HOUSTON — Oil has fallen to its lowest price in history.
Coronavirus has killed the demand for crude oil, which was already suffering amid an international oversupply.
Experts can agree on at least one point: Houston is sure to face some tough days ahead.
“We’ve never seen anything like this before, where you see an upswing in production at the same time a decline in demand,” says journalist Evan Mintz.
The Texas Monthly writer described the double-hit Texas was about to take earlier this month in a report for the magazine called, "Houston, Meet Cleveland."
The title is a reference to other American cities, like Cleveland, that were once one-industry towns.
“You can look at Cleveland, you can look at Pittsburgh,” Mintz explains. “These are cities that have had to re-invent themselves. But no one will say they’re the best they’ve ever been. That was in the past, and they have to find a new story for themselves in the future.”
Although many describe Houston as having a diversified economy, Mintz disagrees.
“We like to think Houston has this big diverse economy,” Mintz said. “But the fact of the matter is we are still an oil and gas city, and we aren’t as diverse as people think we are.”
The writer says Houston’s economy is still dependent on oil and gas. When nobody is buying, it’s really bad.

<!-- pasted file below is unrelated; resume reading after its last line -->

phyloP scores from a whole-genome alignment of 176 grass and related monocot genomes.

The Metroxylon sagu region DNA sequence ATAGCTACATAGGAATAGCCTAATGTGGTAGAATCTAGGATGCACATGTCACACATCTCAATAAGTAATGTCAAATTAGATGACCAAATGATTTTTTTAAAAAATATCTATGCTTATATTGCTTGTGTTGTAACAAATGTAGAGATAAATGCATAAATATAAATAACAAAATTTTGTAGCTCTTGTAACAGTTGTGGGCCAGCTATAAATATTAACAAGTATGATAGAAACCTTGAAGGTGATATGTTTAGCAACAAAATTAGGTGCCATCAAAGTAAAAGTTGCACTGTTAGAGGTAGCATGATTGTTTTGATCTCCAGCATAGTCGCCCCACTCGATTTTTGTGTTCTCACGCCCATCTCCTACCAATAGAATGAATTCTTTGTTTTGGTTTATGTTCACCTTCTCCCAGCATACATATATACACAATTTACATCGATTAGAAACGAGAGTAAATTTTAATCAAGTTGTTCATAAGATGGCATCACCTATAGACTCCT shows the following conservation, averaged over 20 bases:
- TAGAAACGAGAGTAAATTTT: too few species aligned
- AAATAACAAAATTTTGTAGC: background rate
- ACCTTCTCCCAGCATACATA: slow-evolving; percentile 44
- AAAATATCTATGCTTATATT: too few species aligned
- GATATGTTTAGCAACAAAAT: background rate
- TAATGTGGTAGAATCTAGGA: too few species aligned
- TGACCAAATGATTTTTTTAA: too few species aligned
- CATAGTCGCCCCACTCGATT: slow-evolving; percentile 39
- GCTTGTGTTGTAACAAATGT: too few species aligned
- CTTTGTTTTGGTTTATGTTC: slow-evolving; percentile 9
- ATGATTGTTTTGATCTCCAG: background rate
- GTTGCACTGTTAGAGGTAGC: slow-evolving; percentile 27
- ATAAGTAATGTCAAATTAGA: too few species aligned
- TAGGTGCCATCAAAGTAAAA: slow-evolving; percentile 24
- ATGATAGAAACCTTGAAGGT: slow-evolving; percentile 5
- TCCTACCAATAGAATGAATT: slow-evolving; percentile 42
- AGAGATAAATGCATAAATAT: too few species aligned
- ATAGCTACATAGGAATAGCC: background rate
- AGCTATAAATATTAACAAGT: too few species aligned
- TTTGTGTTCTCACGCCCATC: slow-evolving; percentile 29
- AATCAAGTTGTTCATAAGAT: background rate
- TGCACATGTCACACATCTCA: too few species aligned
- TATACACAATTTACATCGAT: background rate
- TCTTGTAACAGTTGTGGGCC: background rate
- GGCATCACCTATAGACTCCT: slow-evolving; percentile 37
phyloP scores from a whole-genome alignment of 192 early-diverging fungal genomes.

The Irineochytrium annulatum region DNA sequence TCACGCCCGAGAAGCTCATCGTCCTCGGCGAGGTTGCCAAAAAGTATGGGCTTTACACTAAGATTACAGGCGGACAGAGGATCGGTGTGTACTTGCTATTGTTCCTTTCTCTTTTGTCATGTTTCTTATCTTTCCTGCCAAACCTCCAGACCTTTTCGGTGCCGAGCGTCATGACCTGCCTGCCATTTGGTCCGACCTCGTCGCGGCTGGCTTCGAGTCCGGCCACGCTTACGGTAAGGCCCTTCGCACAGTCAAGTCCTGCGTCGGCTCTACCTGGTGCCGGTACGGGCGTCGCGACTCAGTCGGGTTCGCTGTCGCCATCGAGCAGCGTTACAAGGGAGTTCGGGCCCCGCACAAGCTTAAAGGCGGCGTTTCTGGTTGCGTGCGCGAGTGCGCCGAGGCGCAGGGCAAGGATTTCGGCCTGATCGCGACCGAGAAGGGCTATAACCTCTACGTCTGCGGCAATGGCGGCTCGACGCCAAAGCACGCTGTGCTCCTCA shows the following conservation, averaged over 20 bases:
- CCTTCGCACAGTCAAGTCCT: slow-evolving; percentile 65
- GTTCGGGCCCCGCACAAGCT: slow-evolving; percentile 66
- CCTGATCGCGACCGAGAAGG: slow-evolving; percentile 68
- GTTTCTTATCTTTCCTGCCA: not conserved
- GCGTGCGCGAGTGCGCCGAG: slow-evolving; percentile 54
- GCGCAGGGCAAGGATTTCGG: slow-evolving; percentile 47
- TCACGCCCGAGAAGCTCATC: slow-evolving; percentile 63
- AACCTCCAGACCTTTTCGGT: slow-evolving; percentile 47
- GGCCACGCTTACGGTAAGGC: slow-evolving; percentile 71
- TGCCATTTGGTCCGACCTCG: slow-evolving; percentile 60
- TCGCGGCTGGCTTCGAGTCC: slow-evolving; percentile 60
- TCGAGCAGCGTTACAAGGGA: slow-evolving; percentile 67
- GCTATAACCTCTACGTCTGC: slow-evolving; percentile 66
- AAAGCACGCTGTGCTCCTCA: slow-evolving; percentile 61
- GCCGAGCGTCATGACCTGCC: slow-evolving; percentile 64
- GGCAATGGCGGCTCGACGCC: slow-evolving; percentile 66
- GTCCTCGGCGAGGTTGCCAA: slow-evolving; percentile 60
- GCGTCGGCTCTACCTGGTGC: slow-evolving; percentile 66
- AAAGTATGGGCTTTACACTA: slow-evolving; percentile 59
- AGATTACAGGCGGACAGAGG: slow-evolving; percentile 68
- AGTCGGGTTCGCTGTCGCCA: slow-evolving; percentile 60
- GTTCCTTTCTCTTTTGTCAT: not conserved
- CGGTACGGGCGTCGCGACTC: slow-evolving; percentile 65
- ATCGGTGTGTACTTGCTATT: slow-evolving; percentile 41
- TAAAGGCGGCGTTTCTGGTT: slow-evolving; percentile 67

“About a third of Houston’s GDP is based on oil and gas,” Mintz said. “If people can’t make money selling oil, that’s really bad. It means we’re going to lose money, we’re going to lose jobs it means we’re losing a major economic engine.”
Oil and gas attorney Cliff Vrielink spent Monday on the phone with clients, many of whom own small-scale oil and gas businesses, helping them navigate their next steps.
“Right now there’s a lot of crisis management as you could imagine,” Vrielink said.
The lawyer is giving advice to clients who are forced to make tough decisions like letting go of workers and trying to survive without any revenue.
He is helping one of them close their business.
“Trying to sell their assets for whatever they can, talking to the bank,” Vrielink said. “And in their case, they’re just going to have to wrap up the business and close the doors unfortunately.”
Vrielink says he is hopeful this glut will not be as bad as what the industry saw in the mid-1980s, when it took 20 years for the price of oil to recover.
“What we’re seeing right now is that this slow and steady decline just fell off a cliff,” Mintz said. “I don’t know how long it’s going to take, but if it’s anything like the 80s bust, it’ll be several years.”
Everything fell apart in 1986.
The price per barrel dropped below $10 that summer.
Houston was ravaged by the glut.
More than 225,000 jobs left Houston and 200,000 homes in Harris County were left vacant, according to reports.
Vrielink is optimistic about the industry and its workforce.
He says their ingenuity has allowed for the county to become energy independent and if there’s a way to fix this, they will find it.
“Houstonians and Texans are going to find solutions, and there’s going to be a lot of pain right now,” Vrielink said. “But people will come out of this, and we’ll come out of it, and continue. And people will rebuild their businesses.”
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